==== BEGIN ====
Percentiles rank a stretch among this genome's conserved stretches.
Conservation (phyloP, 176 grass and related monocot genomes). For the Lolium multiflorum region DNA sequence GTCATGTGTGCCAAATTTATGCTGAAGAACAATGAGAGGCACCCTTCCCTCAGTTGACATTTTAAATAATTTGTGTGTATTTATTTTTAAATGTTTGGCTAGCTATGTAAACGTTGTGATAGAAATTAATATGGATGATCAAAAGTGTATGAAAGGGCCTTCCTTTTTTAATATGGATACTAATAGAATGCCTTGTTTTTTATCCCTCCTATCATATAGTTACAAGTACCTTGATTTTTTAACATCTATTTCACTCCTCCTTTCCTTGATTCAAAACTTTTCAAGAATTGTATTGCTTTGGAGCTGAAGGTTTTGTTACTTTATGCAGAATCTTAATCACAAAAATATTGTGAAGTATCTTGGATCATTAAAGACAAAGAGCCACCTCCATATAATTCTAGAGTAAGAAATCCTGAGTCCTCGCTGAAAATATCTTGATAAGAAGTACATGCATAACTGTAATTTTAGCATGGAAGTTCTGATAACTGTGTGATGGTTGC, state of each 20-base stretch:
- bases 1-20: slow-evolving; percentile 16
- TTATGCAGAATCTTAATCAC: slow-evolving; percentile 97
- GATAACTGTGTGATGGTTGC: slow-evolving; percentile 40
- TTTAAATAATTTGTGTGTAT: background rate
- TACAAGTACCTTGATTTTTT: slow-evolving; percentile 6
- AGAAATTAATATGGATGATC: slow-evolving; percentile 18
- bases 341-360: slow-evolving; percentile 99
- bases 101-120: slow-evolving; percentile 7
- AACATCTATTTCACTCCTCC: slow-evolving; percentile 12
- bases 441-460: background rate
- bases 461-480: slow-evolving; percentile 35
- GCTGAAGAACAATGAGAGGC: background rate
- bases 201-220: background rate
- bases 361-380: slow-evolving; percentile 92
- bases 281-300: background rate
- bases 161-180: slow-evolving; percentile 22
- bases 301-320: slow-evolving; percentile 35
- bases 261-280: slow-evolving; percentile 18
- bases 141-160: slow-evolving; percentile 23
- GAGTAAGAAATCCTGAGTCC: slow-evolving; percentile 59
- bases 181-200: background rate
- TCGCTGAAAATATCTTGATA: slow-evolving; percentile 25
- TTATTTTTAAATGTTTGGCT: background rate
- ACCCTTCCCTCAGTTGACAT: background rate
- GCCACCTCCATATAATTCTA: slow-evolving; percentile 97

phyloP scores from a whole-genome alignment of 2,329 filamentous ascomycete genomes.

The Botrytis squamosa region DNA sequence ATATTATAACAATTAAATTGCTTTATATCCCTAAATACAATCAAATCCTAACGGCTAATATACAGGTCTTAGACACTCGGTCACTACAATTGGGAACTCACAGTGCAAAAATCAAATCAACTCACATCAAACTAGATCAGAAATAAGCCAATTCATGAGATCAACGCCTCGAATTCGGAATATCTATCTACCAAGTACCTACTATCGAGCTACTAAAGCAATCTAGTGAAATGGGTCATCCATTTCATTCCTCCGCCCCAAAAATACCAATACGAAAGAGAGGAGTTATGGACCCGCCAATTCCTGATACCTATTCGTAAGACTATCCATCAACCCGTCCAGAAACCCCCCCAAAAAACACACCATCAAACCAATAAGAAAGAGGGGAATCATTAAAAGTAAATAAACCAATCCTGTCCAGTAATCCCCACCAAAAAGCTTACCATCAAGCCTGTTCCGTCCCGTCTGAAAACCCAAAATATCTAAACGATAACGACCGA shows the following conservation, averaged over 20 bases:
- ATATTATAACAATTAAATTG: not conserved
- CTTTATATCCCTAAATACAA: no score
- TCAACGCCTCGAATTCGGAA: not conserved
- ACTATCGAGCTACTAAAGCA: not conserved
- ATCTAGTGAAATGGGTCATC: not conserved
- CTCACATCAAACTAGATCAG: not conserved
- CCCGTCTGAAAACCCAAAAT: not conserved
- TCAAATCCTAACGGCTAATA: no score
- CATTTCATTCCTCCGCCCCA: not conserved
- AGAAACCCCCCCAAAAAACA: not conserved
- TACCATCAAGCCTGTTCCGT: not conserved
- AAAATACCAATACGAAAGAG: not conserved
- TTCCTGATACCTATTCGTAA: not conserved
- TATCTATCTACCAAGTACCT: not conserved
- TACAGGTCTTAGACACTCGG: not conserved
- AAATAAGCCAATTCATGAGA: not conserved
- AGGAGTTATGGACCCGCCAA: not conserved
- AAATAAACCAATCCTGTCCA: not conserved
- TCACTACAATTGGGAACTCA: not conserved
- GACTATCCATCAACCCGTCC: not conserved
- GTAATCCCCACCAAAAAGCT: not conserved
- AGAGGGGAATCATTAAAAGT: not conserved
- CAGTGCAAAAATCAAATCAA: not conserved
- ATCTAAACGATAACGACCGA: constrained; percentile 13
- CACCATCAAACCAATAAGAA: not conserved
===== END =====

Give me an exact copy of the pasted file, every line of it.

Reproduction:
Percentiles rank a stretch among this genome's conserved stretches.
Conservation (phyloP, 176 grass and related monocot genomes). For the Lolium multiflorum region DNA sequence GTCATGTGTGCCAAATTTATGCTGAAGAACAATGAGAGGCACCCTTCCCTCAGTTGACATTTTAAATAATTTGTGTGTATTTATTTTTAAATGTTTGGCTAGCTATGTAAACGTTGTGATAGAAATTAATATGGATGATCAAAAGTGTATGAAAGGGCCTTCCTTTTTTAATATGGATACTAATAGAATGCCTTGTTTTTTATCCCTCCTATCATATAGTTACAAGTACCTTGATTTTTTAACATCTATTTCACTCCTCCTTTCCTTGATTCAAAACTTTTCAAGAATTGTATTGCTTTGGAGCTGAAGGTTTTGTTACTTTATGCAGAATCTTAATCACAAAAATATTGTGAAGTATCTTGGATCATTAAAGACAAAGAGCCACCTCCATATAATTCTAGAGTAAGAAATCCTGAGTCCTCGCTGAAAATATCTTGATAAGAAGTACATGCATAACTGTAATTTTAGCATGGAAGTTCTGATAACTGTGTGATGGTTGC, state of each 20-base stretch:
- bases 1-20: slow-evolving; percentile 16
- TTATGCAGAATCTTAATCAC: slow-evolving; percentile 97
- GATAACTGTGTGATGGTTGC: slow-evolving; percentile 40
- TTTAAATAATTTGTGTGTAT: background rate
- TACAAGTACCTTGATTTTTT: slow-evolving; percentile 6
- AGAAATTAATATGGATGATC: slow-evolving; percentile 18
- bases 341-360: slow-evolving; percentile 99
- bases 101-120: slow-evolving; percentile 7
- AACATCTATTTCACTCCTCC: slow-evolving; percentile 12
- bases 441-460: background rate
- bases 461-480: slow-evolving; percentile 35
- GCTGAAGAACAATGAGAGGC: background rate
- bases 201-220: background rate
- bases 361-380: slow-evolving; percentile 92
- bases 281-300: background rate
- bases 161-180: slow-evolving; percentile 22
- bases 301-320: slow-evolving; percentile 35
- bases 261-280: slow-evolving; percentile 18
- bases 141-160: slow-evolving; percentile 23
- GAGTAAGAAATCCTGAGTCC: slow-evolving; percentile 59
- bases 181-200: background rate
- TCGCTGAAAATATCTTGATA: slow-evolving; percentile 25
- TTATTTTTAAATGTTTGGCT: background rate
- ACCCTTCCCTCAGTTGACAT: background rate
- GCCACCTCCATATAATTCTA: slow-evolving; percentile 97

phyloP scores from a whole-genome alignment of 2,329 filamentous ascomycete genomes.

The Botrytis squamosa region DNA sequence ATATTATAACAATTAAATTGCTTTATATCCCTAAATACAATCAAATCCTAACGGCTAATATACAGGTCTTAGACACTCGGTCACTACAATTGGGAACTCACAGTGCAAAAATCAAATCAACTCACATCAAACTAGATCAGAAATAAGCCAATTCATGAGATCAACGCCTCGAATTCGGAATATCTATCTACCAAGTACCTACTATCGAGCTACTAAAGCAATCTAGTGAAATGGGTCATCCATTTCATTCCTCCGCCCCAAAAATACCAATACGAAAGAGAGGAGTTATGGACCCGCCAATTCCTGATACCTATTCGTAAGACTATCCATCAACCCGTCCAGAAACCCCCCCAAAAAACACACCATCAAACCAATAAGAAAGAGGGGAATCATTAAAAGTAAATAAACCAATCCTGTCCAGTAATCCCCACCAAAAAGCTTACCATCAAGCCTGTTCCGTCCCGTCTGAAAACCCAAAATATCTAAACGATAACGACCGA shows the following conservation, averaged over 20 bases:
- ATATTATAACAATTAAATTG: not conserved
- CTTTATATCCCTAAATACAA: no score
- TCAACGCCTCGAATTCGGAA: not conserved
- ACTATCGAGCTACTAAAGCA: not conserved
- ATCTAGTGAAATGGGTCATC: not conserved
- CTCACATCAAACTAGATCAG: not conserved
- CCCGTCTGAAAACCCAAAAT: not conserved
- TCAAATCCTAACGGCTAATA: no score
- CATTTCATTCCTCCGCCCCA: not conserved
- AGAAACCCCCCCAAAAAACA: not conserved
- TACCATCAAGCCTGTTCCGT: not conserved
- AAAATACCAATACGAAAGAG: not conserved
- TTCCTGATACCTATTCGTAA: not conserved
- TATCTATCTACCAAGTACCT: not conserved
- TACAGGTCTTAGACACTCGG: not conserved
- AAATAAGCCAATTCATGAGA: not conserved
- AGGAGTTATGGACCCGCCAA: not conserved
- AAATAAACCAATCCTGTCCA: not conserved
- TCACTACAATTGGGAACTCA: not conserved
- GACTATCCATCAACCCGTCC: not conserved
- GTAATCCCCACCAAAAAGCT: not conserved
- AGAGGGGAATCATTAAAAGT: not conserved
- CAGTGCAAAAATCAAATCAA: not conserved
- ATCTAAACGATAACGACCGA: constrained; percentile 13
- CACCATCAAACCAATAAGAA: not conserved